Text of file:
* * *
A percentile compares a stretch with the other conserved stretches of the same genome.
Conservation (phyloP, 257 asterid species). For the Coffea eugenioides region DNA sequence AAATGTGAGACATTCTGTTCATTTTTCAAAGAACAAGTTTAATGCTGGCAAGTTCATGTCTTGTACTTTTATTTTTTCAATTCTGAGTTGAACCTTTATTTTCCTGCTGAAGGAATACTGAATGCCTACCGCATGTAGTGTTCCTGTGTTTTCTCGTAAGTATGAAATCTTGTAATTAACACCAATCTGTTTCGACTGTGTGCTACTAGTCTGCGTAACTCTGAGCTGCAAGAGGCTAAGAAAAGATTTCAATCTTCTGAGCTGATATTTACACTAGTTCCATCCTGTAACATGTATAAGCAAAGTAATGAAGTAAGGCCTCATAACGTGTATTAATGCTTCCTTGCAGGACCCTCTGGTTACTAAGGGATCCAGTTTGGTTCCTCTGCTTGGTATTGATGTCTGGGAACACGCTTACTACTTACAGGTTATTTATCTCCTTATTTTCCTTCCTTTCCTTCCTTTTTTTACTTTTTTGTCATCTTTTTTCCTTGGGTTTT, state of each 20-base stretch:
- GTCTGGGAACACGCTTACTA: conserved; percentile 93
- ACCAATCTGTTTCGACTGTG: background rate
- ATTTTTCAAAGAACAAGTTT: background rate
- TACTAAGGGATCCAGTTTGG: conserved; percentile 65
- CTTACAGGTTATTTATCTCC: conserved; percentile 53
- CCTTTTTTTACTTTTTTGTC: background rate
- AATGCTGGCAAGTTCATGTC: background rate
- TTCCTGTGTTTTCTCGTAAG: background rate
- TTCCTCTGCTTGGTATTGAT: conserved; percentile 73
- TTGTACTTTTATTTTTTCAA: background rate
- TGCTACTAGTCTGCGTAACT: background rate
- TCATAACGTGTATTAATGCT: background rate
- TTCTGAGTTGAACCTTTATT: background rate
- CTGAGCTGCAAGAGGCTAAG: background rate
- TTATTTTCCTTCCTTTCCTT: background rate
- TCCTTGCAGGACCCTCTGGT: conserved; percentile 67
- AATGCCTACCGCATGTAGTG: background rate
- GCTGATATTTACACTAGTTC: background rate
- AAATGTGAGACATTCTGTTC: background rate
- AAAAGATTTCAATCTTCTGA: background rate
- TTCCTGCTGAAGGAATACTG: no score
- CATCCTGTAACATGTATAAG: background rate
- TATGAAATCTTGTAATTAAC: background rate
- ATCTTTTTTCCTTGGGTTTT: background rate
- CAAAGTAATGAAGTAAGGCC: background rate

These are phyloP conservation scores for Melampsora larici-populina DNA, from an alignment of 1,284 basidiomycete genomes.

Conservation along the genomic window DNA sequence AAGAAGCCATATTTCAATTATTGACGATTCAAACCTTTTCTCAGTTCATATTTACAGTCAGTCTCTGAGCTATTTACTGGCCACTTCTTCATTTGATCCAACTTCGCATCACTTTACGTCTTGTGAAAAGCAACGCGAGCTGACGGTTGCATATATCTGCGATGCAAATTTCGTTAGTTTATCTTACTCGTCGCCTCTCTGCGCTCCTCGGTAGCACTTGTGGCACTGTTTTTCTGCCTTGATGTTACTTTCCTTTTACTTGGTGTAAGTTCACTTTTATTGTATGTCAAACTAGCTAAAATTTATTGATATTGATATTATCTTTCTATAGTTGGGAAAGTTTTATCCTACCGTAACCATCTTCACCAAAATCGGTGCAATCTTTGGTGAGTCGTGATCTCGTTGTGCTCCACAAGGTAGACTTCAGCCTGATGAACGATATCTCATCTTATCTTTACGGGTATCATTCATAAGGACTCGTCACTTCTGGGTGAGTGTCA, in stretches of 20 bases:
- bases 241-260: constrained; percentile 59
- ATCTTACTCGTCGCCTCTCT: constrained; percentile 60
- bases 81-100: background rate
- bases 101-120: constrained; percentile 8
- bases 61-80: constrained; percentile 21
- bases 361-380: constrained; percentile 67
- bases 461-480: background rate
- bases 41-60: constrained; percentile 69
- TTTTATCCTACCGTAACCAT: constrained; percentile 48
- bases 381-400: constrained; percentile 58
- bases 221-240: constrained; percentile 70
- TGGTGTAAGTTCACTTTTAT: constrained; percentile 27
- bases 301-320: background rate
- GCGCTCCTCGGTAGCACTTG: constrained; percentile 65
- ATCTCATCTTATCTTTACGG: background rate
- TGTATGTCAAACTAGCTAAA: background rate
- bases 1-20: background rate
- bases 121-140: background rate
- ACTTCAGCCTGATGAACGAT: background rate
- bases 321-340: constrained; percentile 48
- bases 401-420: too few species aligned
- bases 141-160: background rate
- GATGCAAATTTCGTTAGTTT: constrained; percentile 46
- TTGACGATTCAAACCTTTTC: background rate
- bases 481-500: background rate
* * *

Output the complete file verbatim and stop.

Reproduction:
A percentile compares a stretch with the other conserved stretches of the same genome.
Conservation (phyloP, 257 asterid species). For the Coffea eugenioides region DNA sequence AAATGTGAGACATTCTGTTCATTTTTCAAAGAACAAGTTTAATGCTGGCAAGTTCATGTCTTGTACTTTTATTTTTTCAATTCTGAGTTGAACCTTTATTTTCCTGCTGAAGGAATACTGAATGCCTACCGCATGTAGTGTTCCTGTGTTTTCTCGTAAGTATGAAATCTTGTAATTAACACCAATCTGTTTCGACTGTGTGCTACTAGTCTGCGTAACTCTGAGCTGCAAGAGGCTAAGAAAAGATTTCAATCTTCTGAGCTGATATTTACACTAGTTCCATCCTGTAACATGTATAAGCAAAGTAATGAAGTAAGGCCTCATAACGTGTATTAATGCTTCCTTGCAGGACCCTCTGGTTACTAAGGGATCCAGTTTGGTTCCTCTGCTTGGTATTGATGTCTGGGAACACGCTTACTACTTACAGGTTATTTATCTCCTTATTTTCCTTCCTTTCCTTCCTTTTTTTACTTTTTTGTCATCTTTTTTCCTTGGGTTTT, state of each 20-base stretch:
- GTCTGGGAACACGCTTACTA: conserved; percentile 93
- ACCAATCTGTTTCGACTGTG: background rate
- ATTTTTCAAAGAACAAGTTT: background rate
- TACTAAGGGATCCAGTTTGG: conserved; percentile 65
- CTTACAGGTTATTTATCTCC: conserved; percentile 53
- CCTTTTTTTACTTTTTTGTC: background rate
- AATGCTGGCAAGTTCATGTC: background rate
- TTCCTGTGTTTTCTCGTAAG: background rate
- TTCCTCTGCTTGGTATTGAT: conserved; percentile 73
- TTGTACTTTTATTTTTTCAA: background rate
- TGCTACTAGTCTGCGTAACT: background rate
- TCATAACGTGTATTAATGCT: background rate
- TTCTGAGTTGAACCTTTATT: background rate
- CTGAGCTGCAAGAGGCTAAG: background rate
- TTATTTTCCTTCCTTTCCTT: background rate
- TCCTTGCAGGACCCTCTGGT: conserved; percentile 67
- AATGCCTACCGCATGTAGTG: background rate
- GCTGATATTTACACTAGTTC: background rate
- AAATGTGAGACATTCTGTTC: background rate
- AAAAGATTTCAATCTTCTGA: background rate
- TTCCTGCTGAAGGAATACTG: no score
- CATCCTGTAACATGTATAAG: background rate
- TATGAAATCTTGTAATTAAC: background rate
- ATCTTTTTTCCTTGGGTTTT: background rate
- CAAAGTAATGAAGTAAGGCC: background rate

These are phyloP conservation scores for Melampsora larici-populina DNA, from an alignment of 1,284 basidiomycete genomes.

Conservation along the genomic window DNA sequence AAGAAGCCATATTTCAATTATTGACGATTCAAACCTTTTCTCAGTTCATATTTACAGTCAGTCTCTGAGCTATTTACTGGCCACTTCTTCATTTGATCCAACTTCGCATCACTTTACGTCTTGTGAAAAGCAACGCGAGCTGACGGTTGCATATATCTGCGATGCAAATTTCGTTAGTTTATCTTACTCGTCGCCTCTCTGCGCTCCTCGGTAGCACTTGTGGCACTGTTTTTCTGCCTTGATGTTACTTTCCTTTTACTTGGTGTAAGTTCACTTTTATTGTATGTCAAACTAGCTAAAATTTATTGATATTGATATTATCTTTCTATAGTTGGGAAAGTTTTATCCTACCGTAACCATCTTCACCAAAATCGGTGCAATCTTTGGTGAGTCGTGATCTCGTTGTGCTCCACAAGGTAGACTTCAGCCTGATGAACGATATCTCATCTTATCTTTACGGGTATCATTCATAAGGACTCGTCACTTCTGGGTGAGTGTCA, in stretches of 20 bases:
- bases 241-260: constrained; percentile 59
- ATCTTACTCGTCGCCTCTCT: constrained; percentile 60
- bases 81-100: background rate
- bases 101-120: constrained; percentile 8
- bases 61-80: constrained; percentile 21
- bases 361-380: constrained; percentile 67
- bases 461-480: background rate
- bases 41-60: constrained; percentile 69
- TTTTATCCTACCGTAACCAT: constrained; percentile 48
- bases 381-400: constrained; percentile 58
- bases 221-240: constrained; percentile 70
- TGGTGTAAGTTCACTTTTAT: constrained; percentile 27
- bases 301-320: background rate
- GCGCTCCTCGGTAGCACTTG: constrained; percentile 65
- ATCTCATCTTATCTTTACGG: background rate
- TGTATGTCAAACTAGCTAAA: background rate
- bases 1-20: background rate
- bases 121-140: background rate
- ACTTCAGCCTGATGAACGAT: background rate
- bases 321-340: constrained; percentile 48
- bases 401-420: too few species aligned
- bases 141-160: background rate
- GATGCAAATTTCGTTAGTTT: constrained; percentile 46
- TTGACGATTCAAACCTTTTC: background rate
- bases 481-500: background rate